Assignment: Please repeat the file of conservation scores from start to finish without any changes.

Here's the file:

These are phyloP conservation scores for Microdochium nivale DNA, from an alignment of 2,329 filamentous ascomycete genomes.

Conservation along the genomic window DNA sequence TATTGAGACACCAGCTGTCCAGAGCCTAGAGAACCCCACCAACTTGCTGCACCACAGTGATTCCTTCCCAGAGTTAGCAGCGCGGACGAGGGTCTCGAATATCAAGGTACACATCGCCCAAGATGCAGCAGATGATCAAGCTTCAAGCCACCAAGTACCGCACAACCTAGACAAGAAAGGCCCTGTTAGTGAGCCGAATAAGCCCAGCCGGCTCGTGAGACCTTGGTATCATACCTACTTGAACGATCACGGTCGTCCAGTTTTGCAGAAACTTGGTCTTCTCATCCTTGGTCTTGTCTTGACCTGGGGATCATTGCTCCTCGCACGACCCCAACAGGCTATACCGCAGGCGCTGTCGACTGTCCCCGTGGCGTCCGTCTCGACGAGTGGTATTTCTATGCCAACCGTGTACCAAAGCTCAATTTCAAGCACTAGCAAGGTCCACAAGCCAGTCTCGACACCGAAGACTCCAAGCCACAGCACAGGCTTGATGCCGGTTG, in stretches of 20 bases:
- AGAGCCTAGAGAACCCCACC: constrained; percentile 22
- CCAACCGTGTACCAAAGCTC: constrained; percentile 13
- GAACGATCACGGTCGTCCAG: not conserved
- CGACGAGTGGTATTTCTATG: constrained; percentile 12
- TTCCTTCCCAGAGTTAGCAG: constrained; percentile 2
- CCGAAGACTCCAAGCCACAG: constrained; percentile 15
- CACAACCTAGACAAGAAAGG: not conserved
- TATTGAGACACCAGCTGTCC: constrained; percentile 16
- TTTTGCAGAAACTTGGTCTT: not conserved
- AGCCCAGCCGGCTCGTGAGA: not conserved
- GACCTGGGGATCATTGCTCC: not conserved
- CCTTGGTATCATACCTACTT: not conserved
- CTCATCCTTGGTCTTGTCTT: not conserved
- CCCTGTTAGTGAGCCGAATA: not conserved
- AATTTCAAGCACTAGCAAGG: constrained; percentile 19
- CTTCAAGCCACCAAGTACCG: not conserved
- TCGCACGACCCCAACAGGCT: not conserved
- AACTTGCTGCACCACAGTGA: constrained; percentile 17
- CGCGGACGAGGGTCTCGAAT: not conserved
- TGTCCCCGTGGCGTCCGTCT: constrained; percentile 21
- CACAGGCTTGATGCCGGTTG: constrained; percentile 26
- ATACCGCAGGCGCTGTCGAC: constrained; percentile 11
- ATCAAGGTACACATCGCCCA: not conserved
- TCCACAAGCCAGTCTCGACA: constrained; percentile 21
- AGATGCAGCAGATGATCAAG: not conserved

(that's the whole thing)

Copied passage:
These are phyloP conservation scores for Microdochium nivale DNA, from an alignment of 2,329 filamentous ascomycete genomes.

Conservation along the genomic window DNA sequence TATTGAGACACCAGCTGTCCAGAGCCTAGAGAACCCCACCAACTTGCTGCACCACAGTGATTCCTTCCCAGAGTTAGCAGCGCGGACGAGGGTCTCGAATATCAAGGTACACATCGCCCAAGATGCAGCAGATGATCAAGCTTCAAGCCACCAAGTACCGCACAACCTAGACAAGAAAGGCCCTGTTAGTGAGCCGAATAAGCCCAGCCGGCTCGTGAGACCTTGGTATCATACCTACTTGAACGATCACGGTCGTCCAGTTTTGCAGAAACTTGGTCTTCTCATCCTTGGTCTTGTCTTGACCTGGGGATCATTGCTCCTCGCACGACCCCAACAGGCTATACCGCAGGCGCTGTCGACTGTCCCCGTGGCGTCCGTCTCGACGAGTGGTATTTCTATGCCAACCGTGTACCAAAGCTCAATTTCAAGCACTAGCAAGGTCCACAAGCCAGTCTCGACACCGAAGACTCCAAGCCACAGCACAGGCTTGATGCCGGTTG, in stretches of 20 bases:
- AGAGCCTAGAGAACCCCACC: constrained; percentile 22
- CCAACCGTGTACCAAAGCTC: constrained; percentile 13
- GAACGATCACGGTCGTCCAG: not conserved
- CGACGAGTGGTATTTCTATG: constrained; percentile 12
- TTCCTTCCCAGAGTTAGCAG: constrained; percentile 2
- CCGAAGACTCCAAGCCACAG: constrained; percentile 15
- CACAACCTAGACAAGAAAGG: not conserved
- TATTGAGACACCAGCTGTCC: constrained; percentile 16
- TTTTGCAGAAACTTGGTCTT: not conserved
- AGCCCAGCCGGCTCGTGAGA: not conserved
- GACCTGGGGATCATTGCTCC: not conserved
- CCTTGGTATCATACCTACTT: not conserved
- CTCATCCTTGGTCTTGTCTT: not conserved
- CCCTGTTAGTGAGCCGAATA: not conserved
- AATTTCAAGCACTAGCAAGG: constrained; percentile 19
- CTTCAAGCCACCAAGTACCG: not conserved
- TCGCACGACCCCAACAGGCT: not conserved
- AACTTGCTGCACCACAGTGA: constrained; percentile 17
- CGCGGACGAGGGTCTCGAAT: not conserved
- TGTCCCCGTGGCGTCCGTCT: constrained; percentile 21
- CACAGGCTTGATGCCGGTTG: constrained; percentile 26
- ATACCGCAGGCGCTGTCGAC: constrained; percentile 11
- ATCAAGGTACACATCGCCCA: not conserved
- TCCACAAGCCAGTCTCGACA: constrained; percentile 21
- AGATGCAGCAGATGATCAAG: not conserved